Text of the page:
Andy Martino, SNY.tv | Twitter |
If you happened to be at Yankee Stadium Monday night, you not only witnessed Jacob deGrom dominate yet another opponent, but you saw his fastball rise and explode as it met the hitter, and heard that extra pop in the catcher's glove.
And you saw and heard none of that when the Yankees' Luis Severino was pitching..
The Yankees' ace continued to be a major concern -- the type of problem that, when combined with the absence of a star like the injured Aaron Judge -- can sink a team's World Series hopes. It's not just the numbers, although those are bad, and they include a 7.50 ERA over his last seven starts and 11 homers allowed over that span. It's the sizzle missing from his pitches -- a problem that actually worsened Monday night.
"The last couple outings where I feel like he's getting some life back on that fastball and on that slider, I didn't see that life as much today," Aaron Boone said. "Even though we saw some good velocity numbers, just getting that crispness back … Where you really notice the shape on that slider, where that fastball really has that ride, that pop on the end. It didn't seem like he really had that tonight necessarily."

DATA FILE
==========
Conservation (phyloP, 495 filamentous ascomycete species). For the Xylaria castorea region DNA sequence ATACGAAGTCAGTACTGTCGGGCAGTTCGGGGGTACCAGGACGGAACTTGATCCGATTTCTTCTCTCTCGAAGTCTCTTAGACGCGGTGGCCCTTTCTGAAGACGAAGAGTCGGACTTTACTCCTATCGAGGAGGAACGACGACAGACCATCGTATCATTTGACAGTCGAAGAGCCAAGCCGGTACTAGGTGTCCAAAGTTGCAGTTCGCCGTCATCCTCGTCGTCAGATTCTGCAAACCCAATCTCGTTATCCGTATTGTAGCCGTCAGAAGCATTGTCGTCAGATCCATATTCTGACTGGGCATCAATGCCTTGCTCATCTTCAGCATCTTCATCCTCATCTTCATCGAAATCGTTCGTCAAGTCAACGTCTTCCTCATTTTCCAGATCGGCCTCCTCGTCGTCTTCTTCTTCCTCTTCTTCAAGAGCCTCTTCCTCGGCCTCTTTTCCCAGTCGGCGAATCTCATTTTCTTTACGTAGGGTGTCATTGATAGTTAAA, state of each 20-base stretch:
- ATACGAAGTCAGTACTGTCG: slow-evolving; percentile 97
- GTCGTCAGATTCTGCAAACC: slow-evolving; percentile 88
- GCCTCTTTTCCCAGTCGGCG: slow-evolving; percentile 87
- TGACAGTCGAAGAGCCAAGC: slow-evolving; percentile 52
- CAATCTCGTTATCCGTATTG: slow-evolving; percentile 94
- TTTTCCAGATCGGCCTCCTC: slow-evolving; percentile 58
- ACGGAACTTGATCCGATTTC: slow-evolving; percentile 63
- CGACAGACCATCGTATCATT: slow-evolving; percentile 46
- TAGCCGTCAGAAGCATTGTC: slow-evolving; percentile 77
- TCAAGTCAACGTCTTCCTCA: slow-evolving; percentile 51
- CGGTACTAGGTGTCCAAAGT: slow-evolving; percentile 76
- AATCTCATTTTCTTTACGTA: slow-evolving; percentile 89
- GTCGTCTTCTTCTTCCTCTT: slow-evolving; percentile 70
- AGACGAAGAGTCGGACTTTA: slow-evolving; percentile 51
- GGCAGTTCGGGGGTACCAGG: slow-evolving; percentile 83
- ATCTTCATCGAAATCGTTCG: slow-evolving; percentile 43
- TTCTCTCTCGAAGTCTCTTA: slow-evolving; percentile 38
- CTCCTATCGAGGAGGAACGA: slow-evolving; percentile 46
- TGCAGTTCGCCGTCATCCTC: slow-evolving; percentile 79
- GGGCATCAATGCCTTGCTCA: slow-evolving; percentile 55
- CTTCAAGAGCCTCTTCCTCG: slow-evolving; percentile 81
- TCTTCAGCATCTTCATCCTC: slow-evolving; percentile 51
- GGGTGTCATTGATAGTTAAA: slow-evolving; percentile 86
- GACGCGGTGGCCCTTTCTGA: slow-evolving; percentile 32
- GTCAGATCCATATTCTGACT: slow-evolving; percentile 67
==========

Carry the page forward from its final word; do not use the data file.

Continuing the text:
That suggests fatigue more than injury, because Severino's velocity is fine. That's a problem with no obvious solution. You can skip a guy, limit his innings for a few starts, push him through it; fixing this problem is more about trial-and-error than science. (A defiant Severino insisted, "I'm definitely not tired," but the eyes and ears suggest otherwise).
"Those are all conversations that we all have," Boone said. "From the training staff to strength and conditioning, front office. Those are the conversations we constantly have about our players and we'll continue to do so. But I don't' think this is the kind of situation where we're planning on skipping anything right now.
"A lot of times guys … pitch through a little fatigue, pitch through a little dead period where they're struggling for a little bit, and they kind of grind their way through it."
There's no way to know if Severino will catch another wind before the season is over. Neither Boone nor pitching coach Larry Rothschild can control it. All they can do is hope that a potentially magical season doesn't fizzle because of Judge's wrist and Severino's exhausted body.
"We've got to help him get to the bottom of it," Boone said. "We've got to get him righted and that's on all of us because obviously he's so important."